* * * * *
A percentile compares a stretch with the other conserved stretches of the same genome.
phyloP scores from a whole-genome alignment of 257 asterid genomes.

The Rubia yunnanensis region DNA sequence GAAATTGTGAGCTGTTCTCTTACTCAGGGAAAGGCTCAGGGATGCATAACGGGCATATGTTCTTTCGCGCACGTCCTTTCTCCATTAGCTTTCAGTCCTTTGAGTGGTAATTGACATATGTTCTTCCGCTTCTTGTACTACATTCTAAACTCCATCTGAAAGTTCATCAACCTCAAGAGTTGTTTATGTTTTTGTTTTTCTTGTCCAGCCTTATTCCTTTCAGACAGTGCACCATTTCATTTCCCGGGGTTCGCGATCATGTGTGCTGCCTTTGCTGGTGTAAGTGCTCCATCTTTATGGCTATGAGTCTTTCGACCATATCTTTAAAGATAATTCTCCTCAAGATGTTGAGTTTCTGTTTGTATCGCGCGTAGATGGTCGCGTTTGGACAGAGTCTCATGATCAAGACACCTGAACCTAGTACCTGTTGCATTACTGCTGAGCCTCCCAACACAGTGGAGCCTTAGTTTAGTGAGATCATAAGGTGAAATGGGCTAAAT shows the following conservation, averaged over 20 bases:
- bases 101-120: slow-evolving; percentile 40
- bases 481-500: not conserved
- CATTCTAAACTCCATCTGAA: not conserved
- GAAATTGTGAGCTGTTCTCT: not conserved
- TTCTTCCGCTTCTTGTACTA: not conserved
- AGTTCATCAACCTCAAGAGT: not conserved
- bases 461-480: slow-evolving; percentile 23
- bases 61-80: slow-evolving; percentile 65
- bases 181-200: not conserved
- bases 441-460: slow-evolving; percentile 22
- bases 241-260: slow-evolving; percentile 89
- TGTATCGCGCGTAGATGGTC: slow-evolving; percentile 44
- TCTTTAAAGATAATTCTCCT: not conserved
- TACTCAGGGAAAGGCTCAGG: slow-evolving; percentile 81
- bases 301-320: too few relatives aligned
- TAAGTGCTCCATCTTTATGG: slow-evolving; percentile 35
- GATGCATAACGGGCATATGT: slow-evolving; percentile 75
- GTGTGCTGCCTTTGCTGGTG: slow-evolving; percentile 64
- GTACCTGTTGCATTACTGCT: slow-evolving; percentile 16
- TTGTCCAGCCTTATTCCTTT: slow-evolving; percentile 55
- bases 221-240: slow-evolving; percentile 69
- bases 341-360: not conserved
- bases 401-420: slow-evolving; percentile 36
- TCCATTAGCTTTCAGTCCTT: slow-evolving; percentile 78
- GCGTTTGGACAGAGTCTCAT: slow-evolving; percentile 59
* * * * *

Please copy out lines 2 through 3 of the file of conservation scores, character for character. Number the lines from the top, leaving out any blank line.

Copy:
phyloP scores from a whole-genome alignment of 257 asterid genomes.

The Rubia yunnanensis region DNA sequence GAAATTGTGAGCTGTTCTCTTACTCAGGGAAAGGCTCAGGGATGCATAACGGGCATATGTTCTTTCGCGCACGTCCTTTCTCCATTAGCTTTCAGTCCTTTGAGTGGTAATTGACATATGTTCTTCCGCTTCTTGTACTACATTCTAAACTCCATCTGAAAGTTCATCAACCTCAAGAGTTGTTTATGTTTTTGTTTTTCTTGTCCAGCCTTATTCCTTTCAGACAGTGCACCATTTCATTTCCCGGGGTTCGCGATCATGTGTGCTGCCTTTGCTGGTGTAAGTGCTCCATCTTTATGGCTATGAGTCTTTCGACCATATCTTTAAAGATAATTCTCCTCAAGATGTTGAGTTTCTGTTTGTATCGCGCGTAGATGGTCGCGTTTGGACAGAGTCTCATGATCAAGACACCTGAACCTAGTACCTGTTGCATTACTGCTGAGCCTCCCAACACAGTGGAGCCTTAGTTTAGTGAGATCATAAGGTGAAATGGGCTAAAT shows the following conservation, averaged over 20 bases: